When Jean-Claude Juncker seemingly insulted Theresa May, by allegedly stating she was nebulous (which he didn’t), she made a beeline for Juncker, confronted him right there and then, and settled the issue.
When Xavier Bettel seemingly insulted Boris Johnson yesterday, by refusing to move a press conference to a more tranquil setting, BoJo made a beeline for the exit, not once looking back.
Maybot vs. Hulk. Who’s a badass prime minister now, huh?
Pengovsky wasn’t really going to pay this much attention to Johnson’s visit to Luxembourg yesterday. In part because there’s a shitload of work that needs to be done, in part because other people do it so much better and in part because this whole Brexit charade is becoming painfully predictable.
It begins by London working up expectations at home, talk of “deal being virtually within arm’s reach” getting traction even among journos who really should know better, then the PM (whoever that may be at any given time) flies to one of EU capitals where yet again simple questions about how to replace the Irish backstop and achieve the same functional goals are not answered. Rinse, repeat.
As a result, patience is wearing thin.
Xavier Bettel is not the first EU prime minister to lecture Boris Johnson in recent weeks. Ireland’s Leo Varadkar did pretty much the same the other day in Dublin.
But apparently the ignominy of being told off by a foreign leader, while his own citizens were protesting Brexit was too much for Boris “I’d rather die in a ditch” Johnson. So he stood Bettel up and the Luxembourgish PM did the presser on his own, reiterating basically the same points as his Irish counterpart days ago. Only Xavier really let it rip.
Did we mention patience was wearing thin?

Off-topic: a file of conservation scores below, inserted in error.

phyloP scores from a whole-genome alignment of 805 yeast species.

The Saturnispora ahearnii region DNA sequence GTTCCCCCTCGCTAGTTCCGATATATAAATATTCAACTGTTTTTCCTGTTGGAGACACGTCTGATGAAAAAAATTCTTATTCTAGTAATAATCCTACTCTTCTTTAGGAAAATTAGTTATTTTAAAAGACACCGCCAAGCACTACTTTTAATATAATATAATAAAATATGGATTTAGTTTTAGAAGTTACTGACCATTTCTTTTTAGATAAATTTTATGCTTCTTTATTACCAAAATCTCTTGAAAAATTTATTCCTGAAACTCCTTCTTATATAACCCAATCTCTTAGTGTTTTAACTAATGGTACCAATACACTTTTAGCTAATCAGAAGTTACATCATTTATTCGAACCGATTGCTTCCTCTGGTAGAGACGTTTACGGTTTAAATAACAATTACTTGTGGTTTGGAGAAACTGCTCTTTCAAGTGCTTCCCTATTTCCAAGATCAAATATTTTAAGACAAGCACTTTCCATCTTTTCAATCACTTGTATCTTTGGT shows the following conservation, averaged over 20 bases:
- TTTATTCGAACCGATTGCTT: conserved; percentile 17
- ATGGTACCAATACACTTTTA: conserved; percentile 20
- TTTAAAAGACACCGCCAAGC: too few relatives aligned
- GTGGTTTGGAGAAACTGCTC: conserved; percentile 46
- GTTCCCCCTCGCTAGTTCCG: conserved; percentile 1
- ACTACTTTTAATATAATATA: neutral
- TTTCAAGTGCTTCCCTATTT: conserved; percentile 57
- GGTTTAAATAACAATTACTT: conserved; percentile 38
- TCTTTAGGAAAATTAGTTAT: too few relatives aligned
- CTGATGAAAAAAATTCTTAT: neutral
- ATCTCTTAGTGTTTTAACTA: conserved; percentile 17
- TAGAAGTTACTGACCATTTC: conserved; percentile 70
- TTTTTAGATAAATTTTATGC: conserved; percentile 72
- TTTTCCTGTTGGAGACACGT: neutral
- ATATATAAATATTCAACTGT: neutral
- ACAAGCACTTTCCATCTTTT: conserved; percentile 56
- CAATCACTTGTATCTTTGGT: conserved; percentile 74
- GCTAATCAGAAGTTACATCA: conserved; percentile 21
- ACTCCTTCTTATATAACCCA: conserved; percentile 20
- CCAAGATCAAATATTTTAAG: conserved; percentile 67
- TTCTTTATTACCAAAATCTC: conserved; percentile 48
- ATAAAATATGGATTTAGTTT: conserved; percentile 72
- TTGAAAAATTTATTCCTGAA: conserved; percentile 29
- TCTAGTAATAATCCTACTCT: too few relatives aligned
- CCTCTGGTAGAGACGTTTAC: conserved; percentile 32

But while the UK side is pretending to be flummoxed and full of faux high-brow diplomacy (“we didn’t want to embarrass our hosts“, Johnson said minutes later atop of the scenic Casemates), fact of the matter is that senior UK politicos still expect some form of fealty being paid to them by other European countries and the EU as a whole.
To be sure, it didn’t start with Johnson.
David Cameron in his Chatham speech which started this whole Brexit shitball rolling, was very clear that he expected a vastly different and vastly more flexible set of standards for his country than it was in place for smaller ones, who should, well, just suck it up.
It went on with Theresa May and most of the brexiteering Westminster class which somehow expected Ireland to simply roll over and do what it is told.
And now Johnson, trying desperately to save face claiming that he acted in the best interest of his host?!
The condescend-o-meter just broke.
Lately, this sort of patronising is par for the course for whatever object of ridicule happens to be engaging in top level UK diplomacy.
Less than a year ago, then-FM Jeremy Hunt was visiting another small EU member state and was equally condescending. The difference being that his host (a friend of Xavier Bettel’s, by the way) was much more docile, but even Slovenian foreign minister Miro Cerar eventually had a few harsh words for the historically and geographically challenged Tory.
And that was Slovenia, a country where the political class is still struggling with the concept of EU as an instrument of augmenting political strategy.
Luxembourg, being a founding EU member and whatnot, naturally understands these things on a much deeper level. The EU is central to the country’s prosperity and influence. And while there is a lot of maneuvering space inside the agreed parametres of the union (which is precisely the point of this whole EU thing), there is a finite amount of room available for political shenanigans at the EU’s expense.
This was perfectly and likely unintentionally demonstrated by Luxembourg officials when they responded to accusations of ambushing Johnson with the press conference this close to the small-but-loud anti-Brexit demo.
Translation: we can do a lot, but there’s a limit to what we can do for you. Push us beyond that and we’ll do what we have to do for us.
Even let the Hulk die in a ditch.